Here’s What Happens to Your Brain Before Your First Orangetheory Class
New to Orangetheory? These Tips Will Help Calm Your Nerves
Whether you’re signing up for class one or 100, every Orangetheory member has at some point in time walked into the orange-lit studio and not known how to strap on their OTbeat™, fasten their feet into the rower or set their Base Pace on the treadmill.
Trying anything new can feel undoubtedly daunting, and beginner’s nerves can show up as sweaty palms, dry mouth, a rapid heartbeat and flushed skin. When you’re heading into your first class, it might feel like you’re the only one who’s intimidated or overwhelmed — but science says you aren’t alone.
Dr. Shannon Odell, a neuroscientist on the Orangetheory Medical Advisory Board, explains what’s happening to your brain during a stressful new experience: First, the amygdala region (responsible for fear detection) sends signals to the hypothalamus, which alerts your adrenal glands. The adrenal glands release epinephrine, or adrenaline, which Dr. Odell says, “travels through your bloodstream and causes your heart to start pumping faster.” Finally, she says, your adrenal glands release cortisol, a stress hormone. “Cortisol is what keeps you alert after the adrenaline dissipates,” she explains.
According to Dr. Odell, this fight-or-flight response is not only normal, but it can also be helpful. “We experience stressors every single day, and a little bit of stress, we know, can be quite good,” she says. “It can give us that extra burst of adrenaline, that burst of energy and focus, to get through that stressor.”
Dr. Odell also says seeking out novel experiences can trigger dopamine release and promote neuroplasticity, meaning your brain is primed to learn new things.
Whether you feel anxious, excited or both about signing up for your first Orangetheory class, these tips will help to calm your nerves.
1. Arrive to your first class 30 minutes early.
Dr. Odell remembers reading the entire website before her first Orangetheory class so she wouldn’t be met with any surprises. While studying the workout beforehand isn’t necessary, getting to class 30 minutes early is important so the staff can brief you on how to use the equipment and what to expect. “The person at the front desk went through the entire workout with me, and that helped calm my nerves a lot because, even though I had done that research up top, it was reaffirming to know exactly what was going to happen,” Dr. Odell says.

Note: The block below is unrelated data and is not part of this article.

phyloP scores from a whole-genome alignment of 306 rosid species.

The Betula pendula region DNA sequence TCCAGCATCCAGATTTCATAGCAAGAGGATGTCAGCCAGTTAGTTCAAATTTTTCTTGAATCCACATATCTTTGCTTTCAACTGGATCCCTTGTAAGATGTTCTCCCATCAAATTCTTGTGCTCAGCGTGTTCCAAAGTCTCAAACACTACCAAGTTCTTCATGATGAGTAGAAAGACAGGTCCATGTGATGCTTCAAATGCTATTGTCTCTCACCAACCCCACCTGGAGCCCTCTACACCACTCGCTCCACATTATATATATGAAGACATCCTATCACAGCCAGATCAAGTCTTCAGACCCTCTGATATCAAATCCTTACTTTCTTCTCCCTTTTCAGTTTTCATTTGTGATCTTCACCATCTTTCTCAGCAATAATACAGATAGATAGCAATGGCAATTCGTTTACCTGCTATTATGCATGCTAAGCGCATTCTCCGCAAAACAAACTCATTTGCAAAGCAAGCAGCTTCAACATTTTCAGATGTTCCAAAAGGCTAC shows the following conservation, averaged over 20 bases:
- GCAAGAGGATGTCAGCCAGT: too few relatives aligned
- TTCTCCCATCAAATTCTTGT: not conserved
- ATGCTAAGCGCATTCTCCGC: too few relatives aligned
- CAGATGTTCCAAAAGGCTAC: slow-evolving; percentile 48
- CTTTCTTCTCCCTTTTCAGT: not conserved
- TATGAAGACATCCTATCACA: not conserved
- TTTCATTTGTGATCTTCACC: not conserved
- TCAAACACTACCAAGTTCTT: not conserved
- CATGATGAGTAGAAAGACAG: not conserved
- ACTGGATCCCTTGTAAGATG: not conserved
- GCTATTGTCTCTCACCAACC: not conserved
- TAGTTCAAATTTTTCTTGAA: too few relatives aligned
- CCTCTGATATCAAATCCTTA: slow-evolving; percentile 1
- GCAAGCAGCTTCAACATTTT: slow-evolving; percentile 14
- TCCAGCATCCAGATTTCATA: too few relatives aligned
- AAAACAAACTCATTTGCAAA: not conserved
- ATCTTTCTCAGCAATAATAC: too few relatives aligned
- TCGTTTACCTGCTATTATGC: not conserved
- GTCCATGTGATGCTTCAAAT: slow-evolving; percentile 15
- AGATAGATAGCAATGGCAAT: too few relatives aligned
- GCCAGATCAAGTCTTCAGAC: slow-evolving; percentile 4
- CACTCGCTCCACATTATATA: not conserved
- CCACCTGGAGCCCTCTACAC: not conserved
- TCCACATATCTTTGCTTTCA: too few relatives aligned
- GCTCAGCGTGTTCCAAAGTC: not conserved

2. Go with a friend or family member.
Not only will bringing a friend or family member along for your first class provide some comfort, but it will also hold you accountable for showing up. Orangetheory research scientist Dr. Brittany Masteller remembers attending her first class alongside her mom. “Having social support where people encourage you to exercise, who will do it with you, can be a really positive experience,” she recalls.
3. Focus on your why.
Dr. Odell says our brains are programmed to perceive what the reward is on the other side of a challenging class, so our reason for doing the workout needs to be great enough to convince ourselves to power through. Internal motivators, like wanting to feel that we’re part of a community or wanting to leave class with a runner’s high, are also more effective than external motivators, like wanting to lose weight or tone muscles.
Dr. Rachelle Reed, Orangetheory’s senior director of health science and research, says that the rates of people meeting physical activity guidelines in the U.S. is somewhere around 20 percent for adults and even lower since the pandemic started.
One of the most common reasons for not exercising is a perceived lack of time. “There’s a common misperception that in order to be a physically active person, you have to devote a ton of time to it every day, but really the research shows that just 30 minutes a day or a couple of workouts a week can have a really big return on investment,” she says.
The hardest part of an Orangetheory workout can simply be showing up, but know that those first-timer fears are normal, and trying something new has both short- and long-term benefits for your body and your brain.
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